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Arrhenius Theory of Electrolytic Dissociation

Arrhenius theory can be narrated as follows:

1. When dissolved in a polar solvent, the electrolyte splits up into two oppositely charged particles called ions. The process of splitting is called electrolytic dissociation. Positively charged particles are called cations. Negatively charge particles are called anions. The ionic dissociation of potassium chloride is given by, KC1 → K+ + C1–

2. In a solution of an electrolyte, the total positive charge over cations is equal to the total negative charge over anions. Hence, solution is over electrically neutral.

3. Due to their opposite charge, some of the formed cations and anions combine again to give back the original electrolyte. Hence, dissociation is a reversible reaction and an equilibrium is set in between undissociated electrolyte and its ions. The state of dynamic equilibrium can be represented by, KC1 = K+ + C1–

4. As dilution increases, the degree of dissociation also increases until at infinite dilution, all the molecules would be ionized and the degree of dissociation is 100%.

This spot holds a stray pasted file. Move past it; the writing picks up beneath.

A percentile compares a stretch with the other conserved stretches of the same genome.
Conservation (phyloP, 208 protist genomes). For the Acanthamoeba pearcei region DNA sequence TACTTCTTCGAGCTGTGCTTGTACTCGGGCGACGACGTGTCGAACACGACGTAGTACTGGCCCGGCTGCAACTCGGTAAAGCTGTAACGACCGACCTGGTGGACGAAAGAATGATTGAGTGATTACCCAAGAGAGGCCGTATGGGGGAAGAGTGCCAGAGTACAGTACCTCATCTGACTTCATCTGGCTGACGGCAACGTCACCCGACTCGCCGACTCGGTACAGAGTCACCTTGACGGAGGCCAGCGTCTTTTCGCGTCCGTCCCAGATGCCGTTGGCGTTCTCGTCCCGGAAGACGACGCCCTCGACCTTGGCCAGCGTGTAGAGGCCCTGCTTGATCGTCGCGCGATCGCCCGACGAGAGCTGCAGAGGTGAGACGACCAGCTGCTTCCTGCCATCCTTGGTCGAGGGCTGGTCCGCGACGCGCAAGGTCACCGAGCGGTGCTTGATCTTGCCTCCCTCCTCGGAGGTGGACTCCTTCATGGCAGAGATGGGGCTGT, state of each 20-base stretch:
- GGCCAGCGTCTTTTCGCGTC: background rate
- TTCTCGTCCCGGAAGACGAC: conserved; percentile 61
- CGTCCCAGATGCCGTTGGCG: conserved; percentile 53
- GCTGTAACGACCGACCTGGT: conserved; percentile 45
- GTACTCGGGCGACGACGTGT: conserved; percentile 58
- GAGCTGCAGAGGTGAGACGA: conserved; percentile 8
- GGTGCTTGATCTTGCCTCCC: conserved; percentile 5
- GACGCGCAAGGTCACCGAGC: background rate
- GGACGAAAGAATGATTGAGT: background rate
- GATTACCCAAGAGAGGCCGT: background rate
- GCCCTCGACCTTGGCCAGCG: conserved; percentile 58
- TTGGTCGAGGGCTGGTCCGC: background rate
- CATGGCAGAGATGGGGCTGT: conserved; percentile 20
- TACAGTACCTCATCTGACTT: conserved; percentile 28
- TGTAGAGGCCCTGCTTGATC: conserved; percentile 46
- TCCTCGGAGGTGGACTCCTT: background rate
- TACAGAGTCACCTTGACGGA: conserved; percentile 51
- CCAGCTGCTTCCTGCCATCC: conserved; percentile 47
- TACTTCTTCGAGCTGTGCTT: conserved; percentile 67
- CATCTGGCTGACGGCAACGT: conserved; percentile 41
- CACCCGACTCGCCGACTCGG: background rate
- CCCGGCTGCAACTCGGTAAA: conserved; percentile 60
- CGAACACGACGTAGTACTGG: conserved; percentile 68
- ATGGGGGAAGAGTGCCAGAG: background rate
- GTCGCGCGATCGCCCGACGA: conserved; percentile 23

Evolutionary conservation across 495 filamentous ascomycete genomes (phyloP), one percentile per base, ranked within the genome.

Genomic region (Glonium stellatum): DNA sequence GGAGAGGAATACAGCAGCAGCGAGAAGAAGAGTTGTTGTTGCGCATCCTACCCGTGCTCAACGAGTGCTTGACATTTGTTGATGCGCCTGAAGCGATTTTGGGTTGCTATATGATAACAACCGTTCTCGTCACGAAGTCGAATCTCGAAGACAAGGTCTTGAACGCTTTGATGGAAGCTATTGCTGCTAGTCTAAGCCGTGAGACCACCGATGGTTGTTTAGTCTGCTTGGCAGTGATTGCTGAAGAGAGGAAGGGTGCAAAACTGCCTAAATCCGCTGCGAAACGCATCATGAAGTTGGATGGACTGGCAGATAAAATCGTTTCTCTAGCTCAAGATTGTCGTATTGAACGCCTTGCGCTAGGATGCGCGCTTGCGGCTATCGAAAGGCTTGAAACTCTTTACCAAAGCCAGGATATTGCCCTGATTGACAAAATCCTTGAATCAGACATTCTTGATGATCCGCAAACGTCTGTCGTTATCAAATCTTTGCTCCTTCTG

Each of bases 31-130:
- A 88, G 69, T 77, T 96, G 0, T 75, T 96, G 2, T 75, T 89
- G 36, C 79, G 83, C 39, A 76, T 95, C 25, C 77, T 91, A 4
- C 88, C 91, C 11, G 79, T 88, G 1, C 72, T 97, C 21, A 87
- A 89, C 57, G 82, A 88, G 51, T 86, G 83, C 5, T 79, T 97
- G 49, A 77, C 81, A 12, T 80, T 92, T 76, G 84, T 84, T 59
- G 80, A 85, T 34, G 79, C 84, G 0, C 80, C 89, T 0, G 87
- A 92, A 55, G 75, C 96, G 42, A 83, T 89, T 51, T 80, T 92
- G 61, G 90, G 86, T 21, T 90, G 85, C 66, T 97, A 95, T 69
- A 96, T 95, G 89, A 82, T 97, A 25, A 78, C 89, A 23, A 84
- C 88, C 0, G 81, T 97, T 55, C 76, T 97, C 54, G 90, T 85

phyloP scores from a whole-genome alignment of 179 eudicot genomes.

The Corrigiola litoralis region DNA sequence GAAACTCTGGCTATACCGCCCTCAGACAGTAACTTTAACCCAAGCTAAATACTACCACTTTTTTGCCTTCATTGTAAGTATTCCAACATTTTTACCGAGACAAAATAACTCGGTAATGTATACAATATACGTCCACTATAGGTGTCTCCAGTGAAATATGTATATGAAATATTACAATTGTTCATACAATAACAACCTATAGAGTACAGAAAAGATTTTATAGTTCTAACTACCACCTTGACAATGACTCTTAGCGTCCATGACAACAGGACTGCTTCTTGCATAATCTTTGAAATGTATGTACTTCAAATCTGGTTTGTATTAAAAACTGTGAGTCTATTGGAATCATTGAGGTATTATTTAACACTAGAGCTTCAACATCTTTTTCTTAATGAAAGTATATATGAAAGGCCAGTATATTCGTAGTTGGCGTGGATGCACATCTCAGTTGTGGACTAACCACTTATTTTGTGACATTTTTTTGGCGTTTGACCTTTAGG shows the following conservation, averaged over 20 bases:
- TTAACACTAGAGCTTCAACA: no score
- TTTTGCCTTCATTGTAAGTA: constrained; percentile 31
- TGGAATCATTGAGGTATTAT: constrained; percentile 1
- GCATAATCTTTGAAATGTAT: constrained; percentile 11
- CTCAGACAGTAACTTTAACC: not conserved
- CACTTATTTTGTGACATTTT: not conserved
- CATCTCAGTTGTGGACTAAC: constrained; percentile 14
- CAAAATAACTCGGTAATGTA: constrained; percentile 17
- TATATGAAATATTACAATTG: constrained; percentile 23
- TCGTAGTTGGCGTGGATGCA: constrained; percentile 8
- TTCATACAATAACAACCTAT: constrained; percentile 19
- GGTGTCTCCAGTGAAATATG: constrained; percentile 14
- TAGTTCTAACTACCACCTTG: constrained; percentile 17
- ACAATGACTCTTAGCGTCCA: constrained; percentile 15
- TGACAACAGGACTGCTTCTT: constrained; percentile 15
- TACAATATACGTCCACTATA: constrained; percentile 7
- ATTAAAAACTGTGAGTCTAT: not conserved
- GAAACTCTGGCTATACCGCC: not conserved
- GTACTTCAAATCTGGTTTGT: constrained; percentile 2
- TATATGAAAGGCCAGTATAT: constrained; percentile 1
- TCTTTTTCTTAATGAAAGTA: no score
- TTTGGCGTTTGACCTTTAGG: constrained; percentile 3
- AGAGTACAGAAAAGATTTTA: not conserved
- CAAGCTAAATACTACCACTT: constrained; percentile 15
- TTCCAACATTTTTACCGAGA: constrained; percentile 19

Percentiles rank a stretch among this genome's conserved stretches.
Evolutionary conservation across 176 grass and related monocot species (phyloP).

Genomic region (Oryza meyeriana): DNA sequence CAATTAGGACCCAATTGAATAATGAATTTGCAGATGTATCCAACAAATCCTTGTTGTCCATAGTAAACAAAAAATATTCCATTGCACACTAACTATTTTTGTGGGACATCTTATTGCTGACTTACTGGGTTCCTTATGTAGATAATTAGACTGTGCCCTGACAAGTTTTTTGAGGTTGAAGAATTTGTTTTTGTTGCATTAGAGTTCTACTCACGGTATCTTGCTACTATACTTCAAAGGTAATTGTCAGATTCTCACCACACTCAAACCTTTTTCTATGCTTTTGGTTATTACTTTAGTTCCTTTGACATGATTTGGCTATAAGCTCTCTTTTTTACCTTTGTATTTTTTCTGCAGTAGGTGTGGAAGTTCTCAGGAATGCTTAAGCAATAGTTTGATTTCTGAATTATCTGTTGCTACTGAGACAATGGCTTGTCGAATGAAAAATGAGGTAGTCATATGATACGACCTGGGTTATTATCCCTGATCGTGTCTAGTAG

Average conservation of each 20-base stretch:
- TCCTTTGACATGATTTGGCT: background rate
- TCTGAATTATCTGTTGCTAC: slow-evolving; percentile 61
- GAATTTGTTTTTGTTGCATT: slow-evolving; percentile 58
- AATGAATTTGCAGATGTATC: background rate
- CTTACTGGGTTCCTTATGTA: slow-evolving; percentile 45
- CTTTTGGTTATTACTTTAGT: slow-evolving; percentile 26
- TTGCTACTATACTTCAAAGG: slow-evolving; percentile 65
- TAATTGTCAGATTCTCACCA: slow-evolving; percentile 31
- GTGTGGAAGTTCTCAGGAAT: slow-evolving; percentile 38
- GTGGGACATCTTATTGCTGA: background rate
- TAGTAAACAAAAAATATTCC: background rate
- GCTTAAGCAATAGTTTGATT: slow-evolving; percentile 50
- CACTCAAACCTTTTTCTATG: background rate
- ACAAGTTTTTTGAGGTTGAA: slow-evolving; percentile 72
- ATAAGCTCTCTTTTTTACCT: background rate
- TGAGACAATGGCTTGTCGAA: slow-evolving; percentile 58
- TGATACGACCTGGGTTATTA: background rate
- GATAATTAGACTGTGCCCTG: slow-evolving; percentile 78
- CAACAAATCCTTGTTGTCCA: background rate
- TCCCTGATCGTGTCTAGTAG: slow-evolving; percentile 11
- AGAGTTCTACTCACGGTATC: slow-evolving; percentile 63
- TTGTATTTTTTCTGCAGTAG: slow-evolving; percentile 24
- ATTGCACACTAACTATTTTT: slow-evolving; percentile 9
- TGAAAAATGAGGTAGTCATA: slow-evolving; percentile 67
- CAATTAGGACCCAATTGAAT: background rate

The degree of dissociation is defined as the ratio of the dissociated molecules in a solution to the total number of molecules, if none were dissociated.

5. The dissociation of electrolytes in the act of solution is explained on the basis of electrostatic forces. The atoms of a molecule are held together by electrostatic forces of attraction. When the salt is immersed in a solvent, due to the high permittivity of the solvent, the electrostatic forces of attraction between the atoms are weakened. This results in the separation of the atoms.

6. The ions in the electrolyte are free to move about in a random manner before an external PD is applied. The application of the external PD merely directs the movement of the charged ions towards the respective electrodes. The positively charged ions (cations) move towards the cathode and the negatively charged ions (anions) move towards the anode. The charges carried by the ions are given to the electrodes. This explains electrolytic conduction and electrolysis.

Electrical conductivity of an electrolyte depends upon the number and nature of ions.

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